In this guest commentary, Thelma King Thiel, RN, co-founder and chair of the Liver Health Initiative talks about the link between viral hepatitis and liver cancer as well as the need for public awareness to take preventative steps towards trying to prevent both of them.
April is National Cancer Control month in the United States. The month is dedicated to raising awareness for cancer prevention and treatment. Despite all the encouraging research and successful treatments, cancer is a scary word that conjures up feelings of hopelessness. As it relates to infectious disease, hepatitis C (HCV) is the most common cause for liver cancer.
Efforts to reduce this form of cancer have focused on HCV treatment.
The US federal government is looking to develop a new program for eliminating HCV, which would expand screening, prevention, and treatment. A big part of the focus is on the marginalized populations. Sadly, an estimated one third of HCV infected individuals have not sought testing and treatment.
Unfortunately, there are no initiatives identified to address the need to promote primary prevention of the development of cirrhosis and liver cancer especially among patients infected with hepatitis B and C.
Most people are uninformed about their noncomplaining liver and the vital role its microscopic cells play creating and sustaining hundreds of life supporting body parts and functions.
The CDC has developed an awareness campaign calling attention to hepatitis, its modes of transmission, and the fact that it is a silent disease often without any signs or symptoms attacking the liver.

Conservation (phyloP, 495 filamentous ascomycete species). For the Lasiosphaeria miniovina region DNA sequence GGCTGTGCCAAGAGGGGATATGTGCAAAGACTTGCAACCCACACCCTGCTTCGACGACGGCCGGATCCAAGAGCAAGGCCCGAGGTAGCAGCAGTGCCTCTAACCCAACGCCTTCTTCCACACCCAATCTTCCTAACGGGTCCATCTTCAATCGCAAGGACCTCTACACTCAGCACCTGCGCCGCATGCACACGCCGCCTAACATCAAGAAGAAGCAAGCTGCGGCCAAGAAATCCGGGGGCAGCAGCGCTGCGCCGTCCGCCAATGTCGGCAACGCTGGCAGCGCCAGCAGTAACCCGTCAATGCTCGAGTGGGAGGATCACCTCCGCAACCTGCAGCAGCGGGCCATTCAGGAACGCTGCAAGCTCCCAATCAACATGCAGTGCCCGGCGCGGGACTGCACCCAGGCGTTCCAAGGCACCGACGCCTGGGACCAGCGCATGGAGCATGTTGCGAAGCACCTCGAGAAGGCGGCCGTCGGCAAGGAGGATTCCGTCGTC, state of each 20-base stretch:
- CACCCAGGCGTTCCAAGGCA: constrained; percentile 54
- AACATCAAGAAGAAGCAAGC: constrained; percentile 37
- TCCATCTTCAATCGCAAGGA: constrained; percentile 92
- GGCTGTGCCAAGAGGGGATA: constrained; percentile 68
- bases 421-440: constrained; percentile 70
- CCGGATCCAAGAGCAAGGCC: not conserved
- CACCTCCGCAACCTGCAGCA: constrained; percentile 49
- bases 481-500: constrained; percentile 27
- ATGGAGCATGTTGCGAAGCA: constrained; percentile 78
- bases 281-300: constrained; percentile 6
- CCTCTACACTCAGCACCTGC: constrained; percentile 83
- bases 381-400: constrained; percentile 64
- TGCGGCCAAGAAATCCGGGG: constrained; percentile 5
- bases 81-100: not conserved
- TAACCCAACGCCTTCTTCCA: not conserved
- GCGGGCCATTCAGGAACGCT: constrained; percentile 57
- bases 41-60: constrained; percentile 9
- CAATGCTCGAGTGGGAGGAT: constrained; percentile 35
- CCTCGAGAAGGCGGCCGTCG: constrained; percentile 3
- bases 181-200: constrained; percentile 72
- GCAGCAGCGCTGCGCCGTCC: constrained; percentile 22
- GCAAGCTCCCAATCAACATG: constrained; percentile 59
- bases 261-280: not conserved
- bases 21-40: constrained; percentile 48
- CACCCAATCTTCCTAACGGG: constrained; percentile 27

However, a big factor is due to the lack of education about the liver, which has been absent in schools for decades; contributing to the enormous pool of uninformed adults who are unknowingly participating in liver damaging activities that expose them to hepatitis and other liver-related diseases.
Recent research called attention to the fact the liver has amazing "cancer fighting cells" that protect us from exposure to environmental pollutants, viruses, alcohol, as well as overabundance of fat cells. This last component in obese individuals deprive liver cells of oxygen, and can develop into cirrhosis or cancer.
Individuals with HCV need to know the virus is like silent termites that eat away at the foundation of their boides and destroy liver cells' ability to perform hundreds of life-supporting body functions.
Unhealthy diets and alcohol consumption are the two main lifestyle behaviors that underlie the development of cancer. Unfortunately, patients with hepatitis are also unaware that alcohol overuse can damage cancer fighting cells that protect them from additional damage. Excessive drinking can damage the liver's ability to create hundreds of essential life supporting functions.
To empower individuals to participate in their own health care, information about complex liver functions need to be made personal, relatable, and memorable. Through the effective use of analogies and storytelling technique they can relate to, developed by the Liver Health Initiative, messages are creatively tailored to the gender, position, and ethnicities of participants.
Education about the liver is the key to alerting the uninformed masses. Many chronic liver related diseases, NAFLD, and obesity can underlie the development of cirrhosis—but in many cases, these health issues can be prevented.
Recent research has alerted us as to how unhealthy food and lifestyle choices lead to various diseases and eventually the development of chronic liver diseases or cancer. Learn how to take care of your personal internal “life support system”—your amazing noncomplaining liver.